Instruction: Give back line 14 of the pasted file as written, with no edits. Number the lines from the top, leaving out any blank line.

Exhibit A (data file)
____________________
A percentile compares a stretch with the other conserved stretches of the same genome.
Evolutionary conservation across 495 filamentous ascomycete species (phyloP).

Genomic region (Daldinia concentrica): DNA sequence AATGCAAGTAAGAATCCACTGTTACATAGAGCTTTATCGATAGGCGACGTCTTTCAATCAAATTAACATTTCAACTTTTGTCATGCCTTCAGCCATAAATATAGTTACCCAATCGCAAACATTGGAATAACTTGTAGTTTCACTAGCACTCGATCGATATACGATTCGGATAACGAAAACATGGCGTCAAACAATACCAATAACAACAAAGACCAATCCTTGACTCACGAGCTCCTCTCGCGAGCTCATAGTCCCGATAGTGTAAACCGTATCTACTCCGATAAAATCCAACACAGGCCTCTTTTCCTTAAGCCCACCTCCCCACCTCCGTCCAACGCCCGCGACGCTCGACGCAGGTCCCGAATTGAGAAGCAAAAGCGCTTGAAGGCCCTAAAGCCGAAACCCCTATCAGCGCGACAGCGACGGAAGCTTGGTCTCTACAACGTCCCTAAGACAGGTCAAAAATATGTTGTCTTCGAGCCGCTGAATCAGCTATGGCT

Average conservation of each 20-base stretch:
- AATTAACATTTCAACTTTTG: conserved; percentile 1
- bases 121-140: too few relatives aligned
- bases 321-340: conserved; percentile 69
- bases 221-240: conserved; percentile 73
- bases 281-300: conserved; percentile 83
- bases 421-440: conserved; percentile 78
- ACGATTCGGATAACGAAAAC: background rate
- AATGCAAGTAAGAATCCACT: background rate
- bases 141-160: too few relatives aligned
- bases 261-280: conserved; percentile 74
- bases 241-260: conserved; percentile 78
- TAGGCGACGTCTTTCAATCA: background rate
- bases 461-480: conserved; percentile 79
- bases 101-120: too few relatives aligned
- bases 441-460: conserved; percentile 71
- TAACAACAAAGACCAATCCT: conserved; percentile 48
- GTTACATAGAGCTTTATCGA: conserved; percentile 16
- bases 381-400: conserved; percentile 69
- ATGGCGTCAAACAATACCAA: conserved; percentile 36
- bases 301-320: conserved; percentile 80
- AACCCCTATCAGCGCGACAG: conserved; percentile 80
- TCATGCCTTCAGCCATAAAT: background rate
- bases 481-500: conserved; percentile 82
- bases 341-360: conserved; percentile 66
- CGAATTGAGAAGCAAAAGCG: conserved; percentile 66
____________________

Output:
- bases 261-280: conserved; percentile 74